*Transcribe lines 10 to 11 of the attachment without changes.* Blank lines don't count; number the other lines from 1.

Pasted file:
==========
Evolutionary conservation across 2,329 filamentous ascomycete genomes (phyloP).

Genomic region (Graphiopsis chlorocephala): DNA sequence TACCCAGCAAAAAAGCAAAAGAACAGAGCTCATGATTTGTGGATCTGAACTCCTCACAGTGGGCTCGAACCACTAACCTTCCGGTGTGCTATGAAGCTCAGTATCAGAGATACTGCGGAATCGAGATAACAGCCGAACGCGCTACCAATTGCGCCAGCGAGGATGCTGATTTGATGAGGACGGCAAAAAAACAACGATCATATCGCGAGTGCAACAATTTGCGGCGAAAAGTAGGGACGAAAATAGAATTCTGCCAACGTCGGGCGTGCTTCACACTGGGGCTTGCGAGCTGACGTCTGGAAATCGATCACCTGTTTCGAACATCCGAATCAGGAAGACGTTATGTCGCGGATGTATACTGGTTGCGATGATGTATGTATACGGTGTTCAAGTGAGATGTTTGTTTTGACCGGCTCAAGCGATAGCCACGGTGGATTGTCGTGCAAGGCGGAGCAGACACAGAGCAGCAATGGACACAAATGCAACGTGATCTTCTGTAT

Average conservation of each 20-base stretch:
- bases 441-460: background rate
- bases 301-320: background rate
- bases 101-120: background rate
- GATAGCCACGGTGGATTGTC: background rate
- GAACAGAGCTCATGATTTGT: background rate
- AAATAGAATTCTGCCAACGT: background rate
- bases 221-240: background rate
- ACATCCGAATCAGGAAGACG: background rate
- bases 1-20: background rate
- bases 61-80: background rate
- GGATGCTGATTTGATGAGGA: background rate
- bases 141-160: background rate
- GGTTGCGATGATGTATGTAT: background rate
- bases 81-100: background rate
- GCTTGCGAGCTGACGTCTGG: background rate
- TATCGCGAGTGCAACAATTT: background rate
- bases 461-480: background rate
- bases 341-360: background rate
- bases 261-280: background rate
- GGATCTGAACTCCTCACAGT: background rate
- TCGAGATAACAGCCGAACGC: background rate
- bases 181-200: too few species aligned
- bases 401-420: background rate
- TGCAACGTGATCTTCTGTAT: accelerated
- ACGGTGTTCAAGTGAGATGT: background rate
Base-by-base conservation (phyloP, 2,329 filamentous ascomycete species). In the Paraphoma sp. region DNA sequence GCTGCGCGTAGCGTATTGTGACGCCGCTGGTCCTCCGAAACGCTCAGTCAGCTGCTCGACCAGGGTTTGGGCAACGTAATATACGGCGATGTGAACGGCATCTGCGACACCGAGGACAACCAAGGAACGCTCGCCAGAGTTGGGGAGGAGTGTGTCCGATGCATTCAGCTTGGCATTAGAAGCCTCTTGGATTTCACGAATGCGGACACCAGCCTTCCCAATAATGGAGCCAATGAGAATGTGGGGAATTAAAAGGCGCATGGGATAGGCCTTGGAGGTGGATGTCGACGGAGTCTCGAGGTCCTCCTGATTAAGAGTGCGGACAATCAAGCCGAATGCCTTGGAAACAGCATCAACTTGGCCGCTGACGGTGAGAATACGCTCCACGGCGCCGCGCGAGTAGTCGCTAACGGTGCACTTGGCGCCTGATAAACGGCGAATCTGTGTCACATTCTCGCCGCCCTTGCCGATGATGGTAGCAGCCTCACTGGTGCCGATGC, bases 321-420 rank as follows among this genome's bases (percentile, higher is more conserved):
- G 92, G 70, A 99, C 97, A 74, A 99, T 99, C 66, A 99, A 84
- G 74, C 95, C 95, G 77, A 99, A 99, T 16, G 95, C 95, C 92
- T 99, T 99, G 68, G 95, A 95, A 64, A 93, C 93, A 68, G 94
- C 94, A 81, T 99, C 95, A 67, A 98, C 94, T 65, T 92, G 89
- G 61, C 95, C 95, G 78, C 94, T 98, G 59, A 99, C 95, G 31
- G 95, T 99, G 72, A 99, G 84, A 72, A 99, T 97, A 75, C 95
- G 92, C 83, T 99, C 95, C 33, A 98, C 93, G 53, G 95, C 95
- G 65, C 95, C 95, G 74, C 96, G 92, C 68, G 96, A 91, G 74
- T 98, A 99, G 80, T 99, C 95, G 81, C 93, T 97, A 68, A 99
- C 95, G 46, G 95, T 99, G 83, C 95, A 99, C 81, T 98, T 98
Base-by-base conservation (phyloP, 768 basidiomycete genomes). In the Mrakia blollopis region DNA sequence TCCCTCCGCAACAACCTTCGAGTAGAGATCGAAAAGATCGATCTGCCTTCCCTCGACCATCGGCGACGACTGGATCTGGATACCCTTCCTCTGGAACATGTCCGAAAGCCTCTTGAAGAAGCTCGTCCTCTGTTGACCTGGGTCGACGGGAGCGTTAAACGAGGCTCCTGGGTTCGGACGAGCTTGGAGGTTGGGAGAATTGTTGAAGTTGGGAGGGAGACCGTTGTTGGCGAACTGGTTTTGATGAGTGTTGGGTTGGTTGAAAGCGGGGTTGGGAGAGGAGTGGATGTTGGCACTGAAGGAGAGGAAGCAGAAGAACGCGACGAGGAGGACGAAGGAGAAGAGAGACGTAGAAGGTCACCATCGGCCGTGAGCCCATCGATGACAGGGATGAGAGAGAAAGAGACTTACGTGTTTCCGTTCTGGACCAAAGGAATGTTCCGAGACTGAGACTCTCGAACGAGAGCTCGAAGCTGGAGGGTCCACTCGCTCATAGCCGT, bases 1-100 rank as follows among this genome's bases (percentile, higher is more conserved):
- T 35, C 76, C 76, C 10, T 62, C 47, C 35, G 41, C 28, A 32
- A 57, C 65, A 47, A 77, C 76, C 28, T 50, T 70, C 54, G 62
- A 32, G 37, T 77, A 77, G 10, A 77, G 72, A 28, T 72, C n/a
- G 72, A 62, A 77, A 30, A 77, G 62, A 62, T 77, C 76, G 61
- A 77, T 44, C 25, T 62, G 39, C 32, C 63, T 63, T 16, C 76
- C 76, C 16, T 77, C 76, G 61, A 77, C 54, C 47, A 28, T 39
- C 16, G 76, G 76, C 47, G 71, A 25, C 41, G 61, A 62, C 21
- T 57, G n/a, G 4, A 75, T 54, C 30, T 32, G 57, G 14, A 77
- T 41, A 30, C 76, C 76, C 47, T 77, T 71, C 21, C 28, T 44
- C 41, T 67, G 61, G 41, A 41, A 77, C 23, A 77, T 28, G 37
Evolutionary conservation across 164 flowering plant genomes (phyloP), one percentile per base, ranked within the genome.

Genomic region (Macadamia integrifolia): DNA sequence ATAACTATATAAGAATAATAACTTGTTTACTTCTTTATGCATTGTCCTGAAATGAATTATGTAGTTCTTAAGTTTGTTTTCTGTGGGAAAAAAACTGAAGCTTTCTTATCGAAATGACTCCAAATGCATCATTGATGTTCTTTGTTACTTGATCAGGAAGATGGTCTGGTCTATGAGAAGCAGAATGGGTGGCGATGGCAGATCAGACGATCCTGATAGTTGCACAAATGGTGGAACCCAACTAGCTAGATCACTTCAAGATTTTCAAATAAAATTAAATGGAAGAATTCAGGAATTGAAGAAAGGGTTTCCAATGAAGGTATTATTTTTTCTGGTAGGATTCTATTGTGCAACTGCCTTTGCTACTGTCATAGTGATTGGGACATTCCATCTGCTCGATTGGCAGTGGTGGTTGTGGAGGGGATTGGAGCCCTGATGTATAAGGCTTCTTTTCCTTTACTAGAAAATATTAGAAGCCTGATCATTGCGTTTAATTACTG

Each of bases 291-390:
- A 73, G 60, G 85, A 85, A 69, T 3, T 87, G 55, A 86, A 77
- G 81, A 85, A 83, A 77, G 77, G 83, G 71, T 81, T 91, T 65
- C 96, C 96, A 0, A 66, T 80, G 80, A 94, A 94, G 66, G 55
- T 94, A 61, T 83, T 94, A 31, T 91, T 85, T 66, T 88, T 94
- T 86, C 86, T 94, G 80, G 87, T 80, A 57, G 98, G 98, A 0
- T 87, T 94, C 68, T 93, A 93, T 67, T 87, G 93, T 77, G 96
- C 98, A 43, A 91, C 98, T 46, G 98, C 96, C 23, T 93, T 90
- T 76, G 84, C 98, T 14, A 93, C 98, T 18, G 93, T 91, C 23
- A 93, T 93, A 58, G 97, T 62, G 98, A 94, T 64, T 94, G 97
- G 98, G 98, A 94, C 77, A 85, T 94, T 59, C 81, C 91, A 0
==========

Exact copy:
- bases 221-240: background rate
- ACATCCGAATCAGGAAGACG: background rate